Published On: Fri, Aug 18th, 2017

Pest Control Calls on the Rise as Yellow Jackets Swarm North Bay

Pest control calls are on the rise in North Bay as yellow jackets swarm the area. Summer is high season for these aggressive wasps, which are known for crashing outdoor parties and picnics in search of food.

Populations of the wasp are believed to have swelled this year because of a new bumper crop that has allowed their colonies to flourish. The crop, experts believe, is likely the result of abundant winter rains. Now the wasps have become a hazard to humans and other species in the area.

Some pest control companies have received more than 800 phone calls this year related to yellow jacket infestations. That’s up from about 570 calls at the same time last year.

photo/ bombman356

August is a peak month for yellow jacket calls.

Experts say the mild and wet spring allowed queens to establish nests and survive those first few critical weeks. A spike in vegetation growth, caused by a warm and wet spring, also allowed wasp prey to flourish and helped colonies grow.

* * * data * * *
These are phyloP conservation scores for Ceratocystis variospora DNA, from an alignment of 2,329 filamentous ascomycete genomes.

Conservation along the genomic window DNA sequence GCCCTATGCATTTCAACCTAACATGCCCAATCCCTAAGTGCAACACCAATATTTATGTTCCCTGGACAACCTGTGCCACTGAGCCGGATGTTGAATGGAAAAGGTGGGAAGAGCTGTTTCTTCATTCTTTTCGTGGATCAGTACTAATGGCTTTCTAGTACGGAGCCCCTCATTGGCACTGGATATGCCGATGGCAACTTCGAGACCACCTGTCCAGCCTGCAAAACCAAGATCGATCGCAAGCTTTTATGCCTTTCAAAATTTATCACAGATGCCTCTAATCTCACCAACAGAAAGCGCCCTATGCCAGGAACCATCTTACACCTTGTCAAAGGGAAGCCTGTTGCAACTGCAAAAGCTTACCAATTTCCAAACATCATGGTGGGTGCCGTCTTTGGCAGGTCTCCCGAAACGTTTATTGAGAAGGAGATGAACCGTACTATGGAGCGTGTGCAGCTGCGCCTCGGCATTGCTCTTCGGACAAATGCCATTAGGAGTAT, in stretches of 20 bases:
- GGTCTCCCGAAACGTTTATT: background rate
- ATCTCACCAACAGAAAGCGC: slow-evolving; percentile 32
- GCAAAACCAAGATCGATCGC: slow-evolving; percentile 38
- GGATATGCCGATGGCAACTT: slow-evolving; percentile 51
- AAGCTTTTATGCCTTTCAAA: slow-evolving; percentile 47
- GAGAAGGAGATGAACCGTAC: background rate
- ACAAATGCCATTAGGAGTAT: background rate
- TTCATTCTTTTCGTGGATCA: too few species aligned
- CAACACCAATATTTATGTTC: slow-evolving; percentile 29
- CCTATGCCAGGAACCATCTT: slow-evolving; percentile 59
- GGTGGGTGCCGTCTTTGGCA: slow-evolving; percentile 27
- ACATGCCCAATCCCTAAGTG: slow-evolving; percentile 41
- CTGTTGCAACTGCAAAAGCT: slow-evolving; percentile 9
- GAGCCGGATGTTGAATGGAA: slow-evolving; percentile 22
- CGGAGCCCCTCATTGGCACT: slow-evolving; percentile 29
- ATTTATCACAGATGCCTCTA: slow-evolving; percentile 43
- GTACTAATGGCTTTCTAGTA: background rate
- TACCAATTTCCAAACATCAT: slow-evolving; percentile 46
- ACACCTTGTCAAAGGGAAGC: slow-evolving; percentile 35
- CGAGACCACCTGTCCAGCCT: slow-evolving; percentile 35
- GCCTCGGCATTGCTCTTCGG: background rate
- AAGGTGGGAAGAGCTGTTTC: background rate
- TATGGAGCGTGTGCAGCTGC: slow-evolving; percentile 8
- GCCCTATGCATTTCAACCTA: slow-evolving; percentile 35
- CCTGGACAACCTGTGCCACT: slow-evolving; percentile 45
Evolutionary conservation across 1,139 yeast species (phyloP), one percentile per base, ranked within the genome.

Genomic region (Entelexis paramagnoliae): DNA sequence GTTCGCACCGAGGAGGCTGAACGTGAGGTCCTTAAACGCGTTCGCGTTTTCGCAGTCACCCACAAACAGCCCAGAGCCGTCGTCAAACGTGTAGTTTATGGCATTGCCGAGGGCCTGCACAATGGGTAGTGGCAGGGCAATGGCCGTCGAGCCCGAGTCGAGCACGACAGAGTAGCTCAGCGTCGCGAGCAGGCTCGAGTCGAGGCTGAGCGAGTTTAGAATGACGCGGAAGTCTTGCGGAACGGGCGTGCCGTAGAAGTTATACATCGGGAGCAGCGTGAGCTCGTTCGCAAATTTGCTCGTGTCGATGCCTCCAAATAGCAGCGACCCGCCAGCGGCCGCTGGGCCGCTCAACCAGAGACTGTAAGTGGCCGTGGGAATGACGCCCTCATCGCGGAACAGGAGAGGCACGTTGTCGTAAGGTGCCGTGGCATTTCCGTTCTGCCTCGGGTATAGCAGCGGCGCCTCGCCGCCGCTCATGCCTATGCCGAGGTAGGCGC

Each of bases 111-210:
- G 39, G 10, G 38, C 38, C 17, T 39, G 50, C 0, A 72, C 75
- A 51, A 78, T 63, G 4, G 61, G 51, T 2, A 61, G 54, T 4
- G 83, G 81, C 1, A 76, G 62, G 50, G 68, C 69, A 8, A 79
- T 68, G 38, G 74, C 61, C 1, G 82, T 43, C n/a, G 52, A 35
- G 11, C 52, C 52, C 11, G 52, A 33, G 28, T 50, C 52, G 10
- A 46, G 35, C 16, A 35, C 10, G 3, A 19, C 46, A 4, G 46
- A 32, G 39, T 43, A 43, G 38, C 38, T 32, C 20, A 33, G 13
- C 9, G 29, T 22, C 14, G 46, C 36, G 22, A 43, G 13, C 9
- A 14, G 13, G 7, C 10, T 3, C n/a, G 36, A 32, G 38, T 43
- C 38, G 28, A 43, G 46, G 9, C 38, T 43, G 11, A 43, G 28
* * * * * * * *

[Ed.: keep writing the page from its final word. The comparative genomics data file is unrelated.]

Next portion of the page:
By August, the weather dries and yellow jackets often resort to foraging as their food sources diminish. Foraging brings these wasps closer to humans, experts warn.

Wasps will sting if they feel threatened, and those who are allergic to their venom may be at serious risk. Unlike honey bees, wasps do not die after stinging and are capable of delivering multiple stings.

“The safest way to eliminate yellow jackets is to call for professional help because one nest can contain several thousand wasps,” says Jamie Scott, president of California’s Mosquito and Vector Control Association.

Reports from the end of July indicated a spike in yellow jacket populations in Sacramento County.

CBS Sacramento reported last month that there were an abnormally high number of nests in the area. In Herald, 90 nests were found on a single five-acre property.

Herald wasn’t the only city seeing a spike in yellow jacket populations – Rancho Cordova and Folsom were also seeing more of these aggressive wasps this summer.

Professional pest control services use bulb dusters to inject powder that contains pyrethrin, a biodegradable insecticide derived from chrysanthemums. The powder stays in the nest, where it will spread to other colony members and eventually kill the queen. Because the powder stays in the nest, it will not threaten other insects, like bees.

To minimize contact with yellow jackets, experts are encouraging local residents to keep food out of the yard and to keep garbage tightly sealed in cans.

Author: Jacob Maslow

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